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The determination of a complete data plus operating system backup is somewhat dependent on the environment.
Complete operating system failures typically donít happen as often as data failures. Operating systems also donít typically change as often as the data.
Catastrophic operating system failures are often caused by hardware errors, and if specific hardware needs to be replaced, it is often the case more than not, that a complete re-installation of the operating system may need to be done anyway.
As part of a backup strategy, it may only be worthwhile to backup the operating system periodically such as on a weekly basis.
Complete System Backup vs. Partial
When practical, the most prudent backup strategy is to perform a complete system backup every working day.
If there are 22 working days in the month, 22 tapes should be used for the daily backups whenever possible.
This insures the ability to recovery any file for at least one month.
Furthermore, if weekly and monthly processing is performed, a partial backup should be performed of the transaction files before processing and then a full backup after the period has been processed.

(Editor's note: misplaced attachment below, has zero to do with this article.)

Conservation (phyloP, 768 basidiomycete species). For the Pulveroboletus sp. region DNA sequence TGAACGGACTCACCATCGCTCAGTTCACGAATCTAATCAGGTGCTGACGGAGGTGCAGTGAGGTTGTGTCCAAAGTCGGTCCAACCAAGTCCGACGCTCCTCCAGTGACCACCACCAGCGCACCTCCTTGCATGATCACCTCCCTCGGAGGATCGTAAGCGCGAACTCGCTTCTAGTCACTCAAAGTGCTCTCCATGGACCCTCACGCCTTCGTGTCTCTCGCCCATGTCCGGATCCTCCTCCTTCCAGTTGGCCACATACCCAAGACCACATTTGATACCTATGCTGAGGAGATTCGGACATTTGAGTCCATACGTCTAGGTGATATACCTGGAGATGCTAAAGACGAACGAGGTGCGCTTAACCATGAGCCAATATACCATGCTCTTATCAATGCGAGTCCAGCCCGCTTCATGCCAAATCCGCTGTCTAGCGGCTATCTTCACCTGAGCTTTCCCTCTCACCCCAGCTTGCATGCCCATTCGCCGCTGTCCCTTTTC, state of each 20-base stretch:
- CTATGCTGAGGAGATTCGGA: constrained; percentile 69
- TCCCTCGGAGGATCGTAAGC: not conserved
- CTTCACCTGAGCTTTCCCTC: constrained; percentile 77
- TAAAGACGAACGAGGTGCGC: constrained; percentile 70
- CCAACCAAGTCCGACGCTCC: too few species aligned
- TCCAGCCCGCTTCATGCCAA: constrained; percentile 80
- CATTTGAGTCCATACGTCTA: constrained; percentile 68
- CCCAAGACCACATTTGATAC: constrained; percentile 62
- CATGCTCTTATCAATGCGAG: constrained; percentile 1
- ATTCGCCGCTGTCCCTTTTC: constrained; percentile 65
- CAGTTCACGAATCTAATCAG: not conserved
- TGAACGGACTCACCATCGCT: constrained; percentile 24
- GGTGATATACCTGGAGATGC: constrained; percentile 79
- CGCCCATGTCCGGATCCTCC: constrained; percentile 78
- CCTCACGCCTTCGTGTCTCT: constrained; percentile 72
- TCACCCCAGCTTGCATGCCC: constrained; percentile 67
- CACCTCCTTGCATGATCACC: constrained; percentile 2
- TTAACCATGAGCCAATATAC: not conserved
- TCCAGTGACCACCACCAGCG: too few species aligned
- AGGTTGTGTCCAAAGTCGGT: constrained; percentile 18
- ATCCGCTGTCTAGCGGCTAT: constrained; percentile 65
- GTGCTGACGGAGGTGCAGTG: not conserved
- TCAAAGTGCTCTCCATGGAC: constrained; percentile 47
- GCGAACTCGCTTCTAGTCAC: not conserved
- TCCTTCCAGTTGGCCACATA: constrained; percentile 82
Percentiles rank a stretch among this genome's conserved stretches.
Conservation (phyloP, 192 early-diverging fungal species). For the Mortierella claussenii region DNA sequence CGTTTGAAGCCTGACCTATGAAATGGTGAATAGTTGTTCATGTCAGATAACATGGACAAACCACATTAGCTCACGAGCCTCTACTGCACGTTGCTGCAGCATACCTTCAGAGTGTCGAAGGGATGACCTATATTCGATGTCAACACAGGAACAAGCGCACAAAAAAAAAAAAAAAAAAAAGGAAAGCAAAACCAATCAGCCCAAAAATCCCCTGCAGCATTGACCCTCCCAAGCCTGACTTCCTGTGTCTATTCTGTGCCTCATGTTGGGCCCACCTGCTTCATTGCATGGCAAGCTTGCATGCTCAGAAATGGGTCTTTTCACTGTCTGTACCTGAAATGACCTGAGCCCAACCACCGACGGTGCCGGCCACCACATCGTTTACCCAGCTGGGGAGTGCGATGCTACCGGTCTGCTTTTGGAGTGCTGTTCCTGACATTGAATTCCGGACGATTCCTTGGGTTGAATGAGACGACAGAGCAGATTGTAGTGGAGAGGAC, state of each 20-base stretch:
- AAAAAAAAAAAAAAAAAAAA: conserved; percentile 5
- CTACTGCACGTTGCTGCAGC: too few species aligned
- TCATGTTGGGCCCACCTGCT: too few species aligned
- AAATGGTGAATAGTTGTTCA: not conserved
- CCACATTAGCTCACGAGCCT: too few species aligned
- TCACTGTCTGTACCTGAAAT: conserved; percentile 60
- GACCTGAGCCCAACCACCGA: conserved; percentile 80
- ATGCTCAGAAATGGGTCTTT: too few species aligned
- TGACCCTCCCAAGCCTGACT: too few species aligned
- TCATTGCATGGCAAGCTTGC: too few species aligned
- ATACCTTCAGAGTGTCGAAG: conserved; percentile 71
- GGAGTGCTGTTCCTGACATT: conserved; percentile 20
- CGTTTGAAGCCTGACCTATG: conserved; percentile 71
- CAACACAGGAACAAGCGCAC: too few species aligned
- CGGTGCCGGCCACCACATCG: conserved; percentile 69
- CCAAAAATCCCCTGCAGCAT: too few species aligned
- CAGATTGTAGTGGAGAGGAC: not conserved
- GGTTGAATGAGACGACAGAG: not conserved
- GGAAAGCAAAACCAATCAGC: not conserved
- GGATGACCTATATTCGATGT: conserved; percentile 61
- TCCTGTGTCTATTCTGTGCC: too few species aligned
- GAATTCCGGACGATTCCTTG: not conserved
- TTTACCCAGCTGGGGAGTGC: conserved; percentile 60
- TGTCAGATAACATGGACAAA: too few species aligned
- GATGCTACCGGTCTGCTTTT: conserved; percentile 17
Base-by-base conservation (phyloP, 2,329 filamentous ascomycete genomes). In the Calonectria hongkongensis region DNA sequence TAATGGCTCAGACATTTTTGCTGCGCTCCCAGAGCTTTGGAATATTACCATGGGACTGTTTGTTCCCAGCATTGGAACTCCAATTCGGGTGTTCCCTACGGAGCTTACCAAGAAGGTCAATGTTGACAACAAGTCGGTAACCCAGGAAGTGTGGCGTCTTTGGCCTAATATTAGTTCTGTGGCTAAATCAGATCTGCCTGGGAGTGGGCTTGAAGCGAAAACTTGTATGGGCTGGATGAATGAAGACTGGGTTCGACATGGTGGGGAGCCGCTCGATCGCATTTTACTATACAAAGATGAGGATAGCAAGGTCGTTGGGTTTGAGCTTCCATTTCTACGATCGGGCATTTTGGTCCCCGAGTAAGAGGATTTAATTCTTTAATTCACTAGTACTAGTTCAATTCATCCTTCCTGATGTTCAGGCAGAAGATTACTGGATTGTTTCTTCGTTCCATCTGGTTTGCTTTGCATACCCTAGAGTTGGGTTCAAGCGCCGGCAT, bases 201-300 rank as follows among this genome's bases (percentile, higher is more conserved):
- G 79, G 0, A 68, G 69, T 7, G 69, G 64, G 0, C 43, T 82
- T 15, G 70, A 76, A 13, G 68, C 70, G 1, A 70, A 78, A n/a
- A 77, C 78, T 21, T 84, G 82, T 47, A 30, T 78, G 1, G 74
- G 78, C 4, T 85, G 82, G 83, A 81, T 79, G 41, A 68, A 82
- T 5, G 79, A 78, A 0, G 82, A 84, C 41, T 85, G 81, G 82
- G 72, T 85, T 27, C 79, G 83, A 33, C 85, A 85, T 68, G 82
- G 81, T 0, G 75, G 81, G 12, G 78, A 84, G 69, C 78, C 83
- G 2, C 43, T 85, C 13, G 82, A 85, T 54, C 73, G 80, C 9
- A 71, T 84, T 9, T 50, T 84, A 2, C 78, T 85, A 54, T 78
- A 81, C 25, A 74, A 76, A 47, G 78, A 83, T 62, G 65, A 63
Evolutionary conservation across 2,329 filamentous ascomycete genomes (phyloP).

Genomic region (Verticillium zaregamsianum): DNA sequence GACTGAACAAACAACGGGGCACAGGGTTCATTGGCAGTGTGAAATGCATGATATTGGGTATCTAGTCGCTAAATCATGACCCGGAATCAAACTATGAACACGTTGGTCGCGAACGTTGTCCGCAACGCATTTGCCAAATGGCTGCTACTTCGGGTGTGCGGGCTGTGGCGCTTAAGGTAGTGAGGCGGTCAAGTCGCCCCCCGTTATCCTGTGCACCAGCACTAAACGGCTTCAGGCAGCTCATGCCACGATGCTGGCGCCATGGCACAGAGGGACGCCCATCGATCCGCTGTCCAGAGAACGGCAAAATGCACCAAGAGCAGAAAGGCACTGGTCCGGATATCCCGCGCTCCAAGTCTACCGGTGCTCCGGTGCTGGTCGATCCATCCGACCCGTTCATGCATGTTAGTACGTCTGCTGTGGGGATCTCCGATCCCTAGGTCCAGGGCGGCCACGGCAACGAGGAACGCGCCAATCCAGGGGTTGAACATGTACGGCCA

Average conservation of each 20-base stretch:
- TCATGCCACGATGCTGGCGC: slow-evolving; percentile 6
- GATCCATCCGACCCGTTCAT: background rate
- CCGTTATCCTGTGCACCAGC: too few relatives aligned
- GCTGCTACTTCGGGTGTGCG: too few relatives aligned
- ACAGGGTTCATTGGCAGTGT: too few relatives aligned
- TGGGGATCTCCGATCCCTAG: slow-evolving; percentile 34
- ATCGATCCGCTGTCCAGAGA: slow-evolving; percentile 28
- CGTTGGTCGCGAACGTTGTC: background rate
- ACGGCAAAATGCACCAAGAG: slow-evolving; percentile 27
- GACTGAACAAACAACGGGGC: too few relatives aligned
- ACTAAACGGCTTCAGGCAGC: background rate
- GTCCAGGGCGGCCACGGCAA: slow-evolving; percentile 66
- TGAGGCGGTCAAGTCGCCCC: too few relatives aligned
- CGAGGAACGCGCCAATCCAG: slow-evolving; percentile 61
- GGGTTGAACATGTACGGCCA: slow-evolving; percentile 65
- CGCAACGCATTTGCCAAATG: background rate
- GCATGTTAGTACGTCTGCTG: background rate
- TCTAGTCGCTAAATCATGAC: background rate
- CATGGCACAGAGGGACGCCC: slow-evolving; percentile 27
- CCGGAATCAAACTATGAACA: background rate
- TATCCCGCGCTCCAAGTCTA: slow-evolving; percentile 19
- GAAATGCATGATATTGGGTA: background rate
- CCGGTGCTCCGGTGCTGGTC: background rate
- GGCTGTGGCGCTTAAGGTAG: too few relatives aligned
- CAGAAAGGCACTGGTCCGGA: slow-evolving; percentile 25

Keep 5 weekly tapes and 13 monthly tapes.
When disaster strikes and a critical data volume is lost, being able to restore the entire volume from last night's backup reduces the liability of attempting to restore the volume from multiple incremental and base line backups.
If you are performing full backups every night and last night's backup failed, and a critical data volume is lost before the next backup, then the volume can be restored from the backup created the night before (and so on).
As a standard rule, do not append to tapes without just cause. Prudent disaster recovery planning conflicts with the practice of leaving a tape in the drive and using it all week. The last five backups are all resident on just one extremely thin strand of tape.